What do you think?
Reader’s notice from Mike Mitchell, of the Roman Road Bow Neighbourhood Forum:
When there is a new development, developers are required to pay a charge called the Community Infrastructure Levy (CIL). This used to provide a range of infrastructure across the borough to address the pressures of development. CIL regulations require 15% – 25% of CIL to be set aside as the neighbourhood portion. Tower Hamlets approved 25% of CIL to be used as its neighbourhood portion, known as the Local Infrastructure Fund ( LIF).
Government guidance requires the Council to engage with local communities where development has taken place. The Tower Hamlets Council website says: ‘This tells us how to spend that specific pot of money and ensure it matches the priorities expressed by our local communities.’ (paragraph 1.2, LIF Consultation Statement February 2022)
In order to consult with people about their locality and not just on a borough-wide basis, the Council divided the borough into four ‘LIF areas’. The areas are based on a mix of existing administrative and physical boundaries. The boundaries were agreed by the Mayor in Cabinet in 2016.
The Local Infrastructure Fund You Said Report November 2021 said ‘This year you suggested many projects related to public realm improvements. The top three improvement themes were cycling/walking, road network improvements and parks/green spaces across all four of the LIF areas.’
Government CIL guidance says the funds should be spent on:
‘a) the provision, improvement, replacement, operation or maintenance of infrastructure; or
b) anything else that is concerned with addressing the demands that development places on an area’.
Is there life in LIF?
The February 2022 LIF Consultation Statement outlined the next steps: ‘It is intended that the Mayor will approve the allocation of 2021/22 funding in summer 2022 through Cabinet. At this point the council will publish the final list of projects allocated LIF funding. The council will also consult on LIF again for 2022 around autumn as part of an annual process of public engagement. We will therefore invite members of the public to again take part and suggest projects for LIF spending.’ (para. 4.5)
In the 2022 local elections, the Aspire Party gained control of the Council from Labour, winning 24 seats, a majority of 3 over Labour (19), Conservative (1) and Green Party (1) councillors.
The Tower Hamlet LIF website page was then updated to say: ‘The Local Infrastructure Fund (LIF) Programme is being reviewed. As such, the annual LIF consultation will not be taking place this year (autumn/winter 2022). We will update our webpage when we have any new information.’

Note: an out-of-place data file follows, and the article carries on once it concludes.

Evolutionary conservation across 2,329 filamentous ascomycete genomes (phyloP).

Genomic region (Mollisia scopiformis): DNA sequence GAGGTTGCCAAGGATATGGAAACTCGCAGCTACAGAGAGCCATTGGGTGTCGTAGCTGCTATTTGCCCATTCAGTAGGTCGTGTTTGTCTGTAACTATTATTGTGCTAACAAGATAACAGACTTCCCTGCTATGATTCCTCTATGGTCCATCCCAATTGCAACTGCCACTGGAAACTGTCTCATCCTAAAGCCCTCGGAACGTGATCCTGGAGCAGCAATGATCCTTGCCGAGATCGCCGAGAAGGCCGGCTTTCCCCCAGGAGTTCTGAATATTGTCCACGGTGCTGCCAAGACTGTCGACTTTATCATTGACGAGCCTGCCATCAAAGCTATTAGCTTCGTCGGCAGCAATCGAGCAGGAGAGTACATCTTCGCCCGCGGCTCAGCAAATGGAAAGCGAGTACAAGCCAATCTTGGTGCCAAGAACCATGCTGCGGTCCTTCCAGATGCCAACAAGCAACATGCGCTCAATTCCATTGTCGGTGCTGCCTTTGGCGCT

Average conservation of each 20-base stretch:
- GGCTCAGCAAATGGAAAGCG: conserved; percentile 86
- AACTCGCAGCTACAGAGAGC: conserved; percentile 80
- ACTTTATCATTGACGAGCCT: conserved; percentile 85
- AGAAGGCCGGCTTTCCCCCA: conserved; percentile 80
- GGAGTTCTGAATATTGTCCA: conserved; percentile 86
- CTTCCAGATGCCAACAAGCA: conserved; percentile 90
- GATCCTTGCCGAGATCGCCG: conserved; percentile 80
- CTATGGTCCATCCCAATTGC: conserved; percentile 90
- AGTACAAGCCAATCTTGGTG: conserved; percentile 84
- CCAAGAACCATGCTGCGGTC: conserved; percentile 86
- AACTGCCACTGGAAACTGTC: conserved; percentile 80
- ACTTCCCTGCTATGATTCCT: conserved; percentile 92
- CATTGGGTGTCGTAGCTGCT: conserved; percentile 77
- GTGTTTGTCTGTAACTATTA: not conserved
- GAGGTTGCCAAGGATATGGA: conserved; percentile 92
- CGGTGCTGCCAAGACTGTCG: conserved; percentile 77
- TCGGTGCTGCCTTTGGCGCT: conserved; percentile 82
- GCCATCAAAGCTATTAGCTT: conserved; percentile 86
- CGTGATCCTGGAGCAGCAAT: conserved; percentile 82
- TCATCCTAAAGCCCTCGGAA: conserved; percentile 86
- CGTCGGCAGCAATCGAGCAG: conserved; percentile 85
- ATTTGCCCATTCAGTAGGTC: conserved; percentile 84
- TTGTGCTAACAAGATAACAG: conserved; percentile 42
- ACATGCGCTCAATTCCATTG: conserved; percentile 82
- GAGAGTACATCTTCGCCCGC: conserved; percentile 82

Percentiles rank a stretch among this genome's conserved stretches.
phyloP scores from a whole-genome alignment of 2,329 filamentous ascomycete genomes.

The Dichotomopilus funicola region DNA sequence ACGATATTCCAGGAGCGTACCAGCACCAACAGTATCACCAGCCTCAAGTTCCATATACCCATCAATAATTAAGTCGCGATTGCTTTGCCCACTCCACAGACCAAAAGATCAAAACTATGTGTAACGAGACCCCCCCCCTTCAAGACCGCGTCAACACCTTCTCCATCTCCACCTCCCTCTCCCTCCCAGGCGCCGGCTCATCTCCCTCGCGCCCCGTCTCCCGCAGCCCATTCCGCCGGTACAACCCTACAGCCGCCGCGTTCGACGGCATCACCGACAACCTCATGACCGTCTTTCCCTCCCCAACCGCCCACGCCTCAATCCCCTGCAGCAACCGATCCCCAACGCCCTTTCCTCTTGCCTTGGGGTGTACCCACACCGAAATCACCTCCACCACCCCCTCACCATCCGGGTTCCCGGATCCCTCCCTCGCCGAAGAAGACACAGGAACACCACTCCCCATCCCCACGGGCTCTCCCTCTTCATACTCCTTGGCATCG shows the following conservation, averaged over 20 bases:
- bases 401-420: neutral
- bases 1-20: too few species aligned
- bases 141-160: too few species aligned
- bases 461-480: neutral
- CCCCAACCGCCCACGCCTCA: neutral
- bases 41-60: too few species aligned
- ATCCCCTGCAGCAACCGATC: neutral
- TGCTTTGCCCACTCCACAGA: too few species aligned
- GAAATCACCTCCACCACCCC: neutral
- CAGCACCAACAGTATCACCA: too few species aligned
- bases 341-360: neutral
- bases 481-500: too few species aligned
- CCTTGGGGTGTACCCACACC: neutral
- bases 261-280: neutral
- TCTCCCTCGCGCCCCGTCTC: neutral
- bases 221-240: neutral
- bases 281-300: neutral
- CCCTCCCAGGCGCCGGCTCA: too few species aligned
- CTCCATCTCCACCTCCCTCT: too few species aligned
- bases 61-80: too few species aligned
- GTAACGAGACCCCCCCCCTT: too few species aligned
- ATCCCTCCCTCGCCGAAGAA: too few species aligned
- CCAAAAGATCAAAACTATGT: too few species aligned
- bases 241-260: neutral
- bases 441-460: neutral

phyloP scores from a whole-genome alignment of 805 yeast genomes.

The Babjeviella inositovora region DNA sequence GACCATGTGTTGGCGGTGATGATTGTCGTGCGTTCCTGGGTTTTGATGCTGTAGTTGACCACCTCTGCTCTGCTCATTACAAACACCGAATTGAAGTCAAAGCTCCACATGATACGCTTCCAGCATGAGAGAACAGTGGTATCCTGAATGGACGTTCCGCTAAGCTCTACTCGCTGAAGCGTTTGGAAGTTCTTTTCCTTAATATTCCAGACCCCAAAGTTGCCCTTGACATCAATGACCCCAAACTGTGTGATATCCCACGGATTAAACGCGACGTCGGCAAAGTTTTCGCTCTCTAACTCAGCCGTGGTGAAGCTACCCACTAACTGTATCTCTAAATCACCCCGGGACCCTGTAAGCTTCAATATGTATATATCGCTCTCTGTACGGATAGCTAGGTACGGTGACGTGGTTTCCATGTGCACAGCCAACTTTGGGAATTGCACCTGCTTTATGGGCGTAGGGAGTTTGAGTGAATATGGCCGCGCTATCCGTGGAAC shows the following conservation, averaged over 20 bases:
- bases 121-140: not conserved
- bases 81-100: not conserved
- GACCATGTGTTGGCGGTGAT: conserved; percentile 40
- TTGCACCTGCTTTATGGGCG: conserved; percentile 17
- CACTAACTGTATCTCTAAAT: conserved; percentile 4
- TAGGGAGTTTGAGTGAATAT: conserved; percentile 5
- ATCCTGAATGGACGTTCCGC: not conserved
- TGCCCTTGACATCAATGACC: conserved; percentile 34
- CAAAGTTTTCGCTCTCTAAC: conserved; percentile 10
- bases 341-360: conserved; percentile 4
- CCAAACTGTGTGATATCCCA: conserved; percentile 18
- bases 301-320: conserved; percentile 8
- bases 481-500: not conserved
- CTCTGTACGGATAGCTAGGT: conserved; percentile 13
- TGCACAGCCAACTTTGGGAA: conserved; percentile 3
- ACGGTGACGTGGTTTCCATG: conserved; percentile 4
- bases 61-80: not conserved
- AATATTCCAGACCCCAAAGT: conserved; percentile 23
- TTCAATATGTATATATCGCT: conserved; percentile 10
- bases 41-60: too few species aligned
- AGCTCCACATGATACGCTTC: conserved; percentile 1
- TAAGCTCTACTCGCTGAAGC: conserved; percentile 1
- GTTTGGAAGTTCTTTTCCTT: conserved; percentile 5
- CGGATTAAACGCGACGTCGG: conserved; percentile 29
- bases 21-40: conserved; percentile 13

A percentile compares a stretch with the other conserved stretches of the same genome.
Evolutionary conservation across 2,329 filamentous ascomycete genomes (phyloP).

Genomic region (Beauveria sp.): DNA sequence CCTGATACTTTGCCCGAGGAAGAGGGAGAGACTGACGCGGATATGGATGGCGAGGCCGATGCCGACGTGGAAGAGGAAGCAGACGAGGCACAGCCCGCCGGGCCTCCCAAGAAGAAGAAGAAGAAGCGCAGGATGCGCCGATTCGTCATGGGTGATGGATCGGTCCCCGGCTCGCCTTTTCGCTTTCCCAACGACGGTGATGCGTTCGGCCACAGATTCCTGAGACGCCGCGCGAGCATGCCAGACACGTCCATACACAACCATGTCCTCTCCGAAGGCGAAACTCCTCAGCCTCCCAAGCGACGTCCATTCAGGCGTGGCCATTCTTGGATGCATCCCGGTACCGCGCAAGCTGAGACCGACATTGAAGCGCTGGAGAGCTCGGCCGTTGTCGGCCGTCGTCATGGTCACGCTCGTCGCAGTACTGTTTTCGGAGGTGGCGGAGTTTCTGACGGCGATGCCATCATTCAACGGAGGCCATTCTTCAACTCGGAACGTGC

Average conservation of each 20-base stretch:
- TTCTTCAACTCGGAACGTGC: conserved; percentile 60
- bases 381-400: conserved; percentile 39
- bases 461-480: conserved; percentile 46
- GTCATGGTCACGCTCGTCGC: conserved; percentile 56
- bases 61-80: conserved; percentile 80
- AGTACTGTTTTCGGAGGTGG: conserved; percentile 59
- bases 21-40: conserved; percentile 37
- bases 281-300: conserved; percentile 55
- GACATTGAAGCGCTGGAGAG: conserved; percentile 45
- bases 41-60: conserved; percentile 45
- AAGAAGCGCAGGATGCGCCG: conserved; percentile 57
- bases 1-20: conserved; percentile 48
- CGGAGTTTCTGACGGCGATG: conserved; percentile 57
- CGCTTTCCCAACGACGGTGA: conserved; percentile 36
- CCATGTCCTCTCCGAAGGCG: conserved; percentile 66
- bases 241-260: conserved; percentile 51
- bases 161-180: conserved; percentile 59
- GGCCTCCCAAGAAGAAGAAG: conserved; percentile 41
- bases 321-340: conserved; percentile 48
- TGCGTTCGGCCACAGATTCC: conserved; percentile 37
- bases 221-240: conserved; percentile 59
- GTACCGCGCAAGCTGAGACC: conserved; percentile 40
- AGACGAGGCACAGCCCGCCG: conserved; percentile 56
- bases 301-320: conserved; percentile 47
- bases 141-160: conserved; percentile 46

LIF in Bow
The November 2021 ‘You Said Report’ shows an allocation for the north east area which includes Bow (LIF Area 2), of £87,560 (page 10), and a proposal for: ‘Food recycling bins: Sustainability & food waste recycling improvements for Roman Road Market.’
A freedom on information request to the Council led to the following provisional figures from 2022 to 15th March 2023:
‘ The amount of expenditure from 2022 to date on the LIF food recycling bins project in Roman Road Market is £0.
To date £37,500 of LIF has been expended in LIF Area 2 to deliver two community garden projects (Thomas Road/Burdett Estate and St Leonards Priory) as part of the LIF Community Gardens Programme.
The total expenditure in all 4 LIF areas from 2022 to date is approximately £960,817.’
A strong community voice needed for accountability
The Council’s elected members and officers have many issues to grapple with, and have just completed the major relocation of the Town Hall from Mulberry Place on the Isle of Dogs to the former Royal London Hospital building in Whitechapel.
Lutfur Rahman, Executive Mayor of Tower Hamlets, said concerning the 2023-24 Council budget ‘“Our 2023/24 budget is fully costed, with significant investment up front to get projects moving such as universal free school meals for primary and secondary schools and bringing services such as Tower Hamlets Homes and leisure centres back in house.’ The Mayor also acknowledges that the Council will ‘have to make around £37m of further savings from 2024/25.’
In this context it would be easy for the accumulated LIF funds to be overlooked, and the projects connected with them to be left undone, becoming part of future ‘savings’ in Council expenditure.
It’s important that the local community is therefore kept informed of what is happening to this pot of money accumulated from development that has impacted neighbourhoods across the borough. Neighbourhood Forums and other community groups can play a role in this, advocating for the local community in both proposing projects for LIF funding and monitoring LIF expenditure.
Tower Hamlets Council has some catching up to do, and we await with interest further announcements concerning LIF – we mustn’t allow LIF to become the Local Inactivity Fund!